Friday, September 27, 2013

Log4j 2 Fixes Auto Reconfigure Thread Leak

In my last post, I talked about a shortcoming of Log4j with a thread leak.  I took a look at the Log4j 2 source code to see if it suffers from a similar issue.

The Log4j 2 implementation that checks for changes to the configuration file is handled by  No threads are created to monitor changes, and from my testing, I saw no thread leaks re-deploying my application to Tomcat. 

The new behavior calls checkConfiguration method during each logging call.  If the time since the last check has exceeded your monitorInterval passed into the logging configuration and the file has been modified on the disk, the configuration is reloaded.

The behavior works as expected, but I encountered and initial issue by setting my refresh interval to 1 second...the minimum amount of time one can check  for changes to the configuration file is hard-coded at 5 seconds.  "But Log4J, what if I have a requirement where I need to apply the change within 1 second????"  Five seconds seems like enough time between checks, and I could probably write my own implementation to get rid of the hard-coded limitation and plug it in somehow.  But, why choose 5 seconds as the minimum and give no way to change it?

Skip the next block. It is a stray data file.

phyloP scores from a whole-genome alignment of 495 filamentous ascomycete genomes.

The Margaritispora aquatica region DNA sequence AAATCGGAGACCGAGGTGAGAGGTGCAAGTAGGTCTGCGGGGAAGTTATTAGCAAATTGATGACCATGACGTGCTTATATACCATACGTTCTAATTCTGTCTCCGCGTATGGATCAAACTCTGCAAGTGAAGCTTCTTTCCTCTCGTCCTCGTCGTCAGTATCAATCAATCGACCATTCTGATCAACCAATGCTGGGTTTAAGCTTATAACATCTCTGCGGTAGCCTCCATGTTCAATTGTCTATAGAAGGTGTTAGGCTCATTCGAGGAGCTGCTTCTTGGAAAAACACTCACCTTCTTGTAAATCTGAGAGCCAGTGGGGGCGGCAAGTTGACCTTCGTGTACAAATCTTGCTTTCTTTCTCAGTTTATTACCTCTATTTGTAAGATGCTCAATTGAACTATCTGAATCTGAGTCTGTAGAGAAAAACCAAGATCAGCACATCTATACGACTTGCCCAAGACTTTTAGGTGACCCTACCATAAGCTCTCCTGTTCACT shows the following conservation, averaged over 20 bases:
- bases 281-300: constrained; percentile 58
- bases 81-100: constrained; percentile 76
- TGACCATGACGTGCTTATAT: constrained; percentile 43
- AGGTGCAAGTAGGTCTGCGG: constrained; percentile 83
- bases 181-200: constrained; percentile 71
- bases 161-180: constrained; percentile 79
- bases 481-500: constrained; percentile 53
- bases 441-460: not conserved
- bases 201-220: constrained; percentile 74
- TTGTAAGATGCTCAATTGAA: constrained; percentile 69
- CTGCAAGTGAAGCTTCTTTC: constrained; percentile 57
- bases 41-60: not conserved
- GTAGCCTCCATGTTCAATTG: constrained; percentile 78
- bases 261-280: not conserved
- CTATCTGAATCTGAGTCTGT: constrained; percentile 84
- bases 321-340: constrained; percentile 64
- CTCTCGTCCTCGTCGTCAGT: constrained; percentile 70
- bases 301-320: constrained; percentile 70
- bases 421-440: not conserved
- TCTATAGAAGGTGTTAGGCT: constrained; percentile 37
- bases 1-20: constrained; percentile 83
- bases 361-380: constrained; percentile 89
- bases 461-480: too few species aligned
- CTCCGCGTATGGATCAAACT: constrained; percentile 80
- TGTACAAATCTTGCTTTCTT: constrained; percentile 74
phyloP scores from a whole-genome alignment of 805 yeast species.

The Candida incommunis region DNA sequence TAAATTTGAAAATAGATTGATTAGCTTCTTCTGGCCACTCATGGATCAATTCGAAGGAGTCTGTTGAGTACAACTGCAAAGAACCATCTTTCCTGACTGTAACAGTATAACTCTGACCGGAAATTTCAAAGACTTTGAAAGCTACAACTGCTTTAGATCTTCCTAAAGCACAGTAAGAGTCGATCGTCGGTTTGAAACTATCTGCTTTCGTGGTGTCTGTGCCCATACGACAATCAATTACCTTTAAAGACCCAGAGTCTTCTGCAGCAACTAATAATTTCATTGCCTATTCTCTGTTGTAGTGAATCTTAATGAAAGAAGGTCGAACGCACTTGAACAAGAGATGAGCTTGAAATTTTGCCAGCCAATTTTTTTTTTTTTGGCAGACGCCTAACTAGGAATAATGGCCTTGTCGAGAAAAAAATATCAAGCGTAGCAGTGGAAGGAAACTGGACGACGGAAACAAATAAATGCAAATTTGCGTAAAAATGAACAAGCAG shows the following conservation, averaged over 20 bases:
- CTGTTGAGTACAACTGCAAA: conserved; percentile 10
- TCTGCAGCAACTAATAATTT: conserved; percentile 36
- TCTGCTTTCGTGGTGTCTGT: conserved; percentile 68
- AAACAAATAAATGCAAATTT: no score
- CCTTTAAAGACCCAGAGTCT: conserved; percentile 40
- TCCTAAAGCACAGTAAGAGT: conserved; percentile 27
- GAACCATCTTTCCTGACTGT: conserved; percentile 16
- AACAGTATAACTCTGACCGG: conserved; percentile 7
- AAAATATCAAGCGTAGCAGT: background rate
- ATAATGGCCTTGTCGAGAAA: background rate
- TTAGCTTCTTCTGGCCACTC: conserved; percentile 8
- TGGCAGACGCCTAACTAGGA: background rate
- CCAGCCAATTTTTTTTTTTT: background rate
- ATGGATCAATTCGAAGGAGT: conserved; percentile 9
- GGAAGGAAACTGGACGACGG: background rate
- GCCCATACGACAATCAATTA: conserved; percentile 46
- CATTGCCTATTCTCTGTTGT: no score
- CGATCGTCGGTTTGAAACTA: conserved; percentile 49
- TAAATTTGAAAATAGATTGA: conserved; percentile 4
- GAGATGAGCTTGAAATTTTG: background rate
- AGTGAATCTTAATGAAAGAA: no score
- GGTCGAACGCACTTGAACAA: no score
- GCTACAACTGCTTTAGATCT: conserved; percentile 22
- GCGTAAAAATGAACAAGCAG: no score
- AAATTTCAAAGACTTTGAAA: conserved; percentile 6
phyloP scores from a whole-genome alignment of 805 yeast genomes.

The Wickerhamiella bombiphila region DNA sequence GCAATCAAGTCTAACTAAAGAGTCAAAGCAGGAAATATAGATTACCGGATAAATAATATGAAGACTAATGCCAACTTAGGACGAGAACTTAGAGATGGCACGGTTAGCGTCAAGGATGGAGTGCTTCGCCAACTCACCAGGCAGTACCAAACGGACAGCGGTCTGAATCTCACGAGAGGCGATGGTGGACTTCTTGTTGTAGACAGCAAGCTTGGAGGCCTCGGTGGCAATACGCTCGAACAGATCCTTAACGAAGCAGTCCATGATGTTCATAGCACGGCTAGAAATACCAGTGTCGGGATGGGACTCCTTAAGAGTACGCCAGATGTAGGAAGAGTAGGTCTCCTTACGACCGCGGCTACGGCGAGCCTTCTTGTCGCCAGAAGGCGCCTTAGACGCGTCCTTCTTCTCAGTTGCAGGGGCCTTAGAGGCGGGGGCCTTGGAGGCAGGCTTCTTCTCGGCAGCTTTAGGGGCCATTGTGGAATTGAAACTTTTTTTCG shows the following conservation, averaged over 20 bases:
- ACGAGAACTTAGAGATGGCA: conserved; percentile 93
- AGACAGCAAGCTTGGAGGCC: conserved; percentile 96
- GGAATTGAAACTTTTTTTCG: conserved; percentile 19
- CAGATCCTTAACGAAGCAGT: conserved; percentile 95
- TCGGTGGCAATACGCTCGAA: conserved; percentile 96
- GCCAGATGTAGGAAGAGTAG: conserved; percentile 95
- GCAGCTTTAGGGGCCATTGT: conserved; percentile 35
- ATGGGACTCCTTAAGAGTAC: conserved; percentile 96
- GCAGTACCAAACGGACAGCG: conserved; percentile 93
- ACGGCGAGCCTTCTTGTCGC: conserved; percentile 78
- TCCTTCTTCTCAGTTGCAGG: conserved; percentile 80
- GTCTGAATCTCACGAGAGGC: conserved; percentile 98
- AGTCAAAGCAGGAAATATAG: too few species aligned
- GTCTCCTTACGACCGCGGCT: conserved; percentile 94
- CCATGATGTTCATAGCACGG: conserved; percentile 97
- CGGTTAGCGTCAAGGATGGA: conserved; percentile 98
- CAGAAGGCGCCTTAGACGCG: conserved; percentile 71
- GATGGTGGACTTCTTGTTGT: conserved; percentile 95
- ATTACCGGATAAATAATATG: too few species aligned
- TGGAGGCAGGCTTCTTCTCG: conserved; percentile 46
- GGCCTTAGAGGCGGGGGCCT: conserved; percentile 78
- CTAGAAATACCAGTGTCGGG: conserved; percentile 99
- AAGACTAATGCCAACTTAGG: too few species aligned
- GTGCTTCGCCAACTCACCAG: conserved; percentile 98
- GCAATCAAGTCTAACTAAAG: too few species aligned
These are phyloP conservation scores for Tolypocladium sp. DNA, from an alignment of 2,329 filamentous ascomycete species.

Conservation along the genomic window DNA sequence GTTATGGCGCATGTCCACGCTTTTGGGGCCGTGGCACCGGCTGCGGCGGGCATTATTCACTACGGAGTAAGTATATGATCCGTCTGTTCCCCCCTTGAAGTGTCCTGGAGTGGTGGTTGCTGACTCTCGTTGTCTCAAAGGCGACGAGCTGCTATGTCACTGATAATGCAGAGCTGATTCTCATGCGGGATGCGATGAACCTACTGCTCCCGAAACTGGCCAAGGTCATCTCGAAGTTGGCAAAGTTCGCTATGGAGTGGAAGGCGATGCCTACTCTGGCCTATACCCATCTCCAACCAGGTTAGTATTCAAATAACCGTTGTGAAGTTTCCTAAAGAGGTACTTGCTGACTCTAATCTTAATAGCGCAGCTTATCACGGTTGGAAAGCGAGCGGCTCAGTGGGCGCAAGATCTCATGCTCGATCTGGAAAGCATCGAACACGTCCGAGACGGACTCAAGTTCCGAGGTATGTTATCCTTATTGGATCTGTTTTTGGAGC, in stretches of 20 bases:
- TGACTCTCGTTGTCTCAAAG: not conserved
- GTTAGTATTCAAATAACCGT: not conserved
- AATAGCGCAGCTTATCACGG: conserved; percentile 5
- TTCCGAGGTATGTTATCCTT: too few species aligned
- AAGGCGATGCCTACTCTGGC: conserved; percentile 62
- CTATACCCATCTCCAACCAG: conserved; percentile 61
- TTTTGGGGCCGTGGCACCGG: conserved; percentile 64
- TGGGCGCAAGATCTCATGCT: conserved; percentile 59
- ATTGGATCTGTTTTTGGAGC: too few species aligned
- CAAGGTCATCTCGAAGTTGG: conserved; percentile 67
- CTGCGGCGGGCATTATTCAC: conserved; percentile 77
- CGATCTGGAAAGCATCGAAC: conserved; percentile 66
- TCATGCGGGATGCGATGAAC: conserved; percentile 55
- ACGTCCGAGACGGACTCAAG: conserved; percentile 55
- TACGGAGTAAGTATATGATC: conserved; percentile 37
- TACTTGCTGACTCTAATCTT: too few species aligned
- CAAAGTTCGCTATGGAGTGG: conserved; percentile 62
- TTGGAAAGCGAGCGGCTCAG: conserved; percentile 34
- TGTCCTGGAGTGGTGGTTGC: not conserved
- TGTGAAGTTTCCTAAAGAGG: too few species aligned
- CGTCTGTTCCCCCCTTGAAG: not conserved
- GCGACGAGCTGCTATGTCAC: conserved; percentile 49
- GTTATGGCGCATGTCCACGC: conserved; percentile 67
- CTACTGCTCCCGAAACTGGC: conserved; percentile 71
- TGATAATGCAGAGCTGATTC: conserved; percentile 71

From my brief experience with Log4j 2, I like the APIs, ease of configuration settings, and will look forward to the promise of performance increases (those are always welcome no matter how small in any software).  And best of all, no thread leak!

Log4j And Web Application Thread Leaks

Let's breathe some life back into this blog!

I'll start off by talking about an issue and solution I recently came across.

The Apache Log4J framework provides a way to re-configure logging on-the-fly by editing the configuration file.  The implementation spawns a thread ( that monitors the configuration file for changes.  FileWatchdog never checks Thread.isInterrupted() .  Instead, it catches the interruption making the FileWatchdog thread live until the jvm is stopped.

The problem with this implementation (in version 1.2.16 I tested) is there is no easy way to stop the thread--some people have written that stopping it is impossible.  In a web application environment where you may re-deploy offten, the end result is several threads that never stop along with memory leaks on any held resources in the running threads.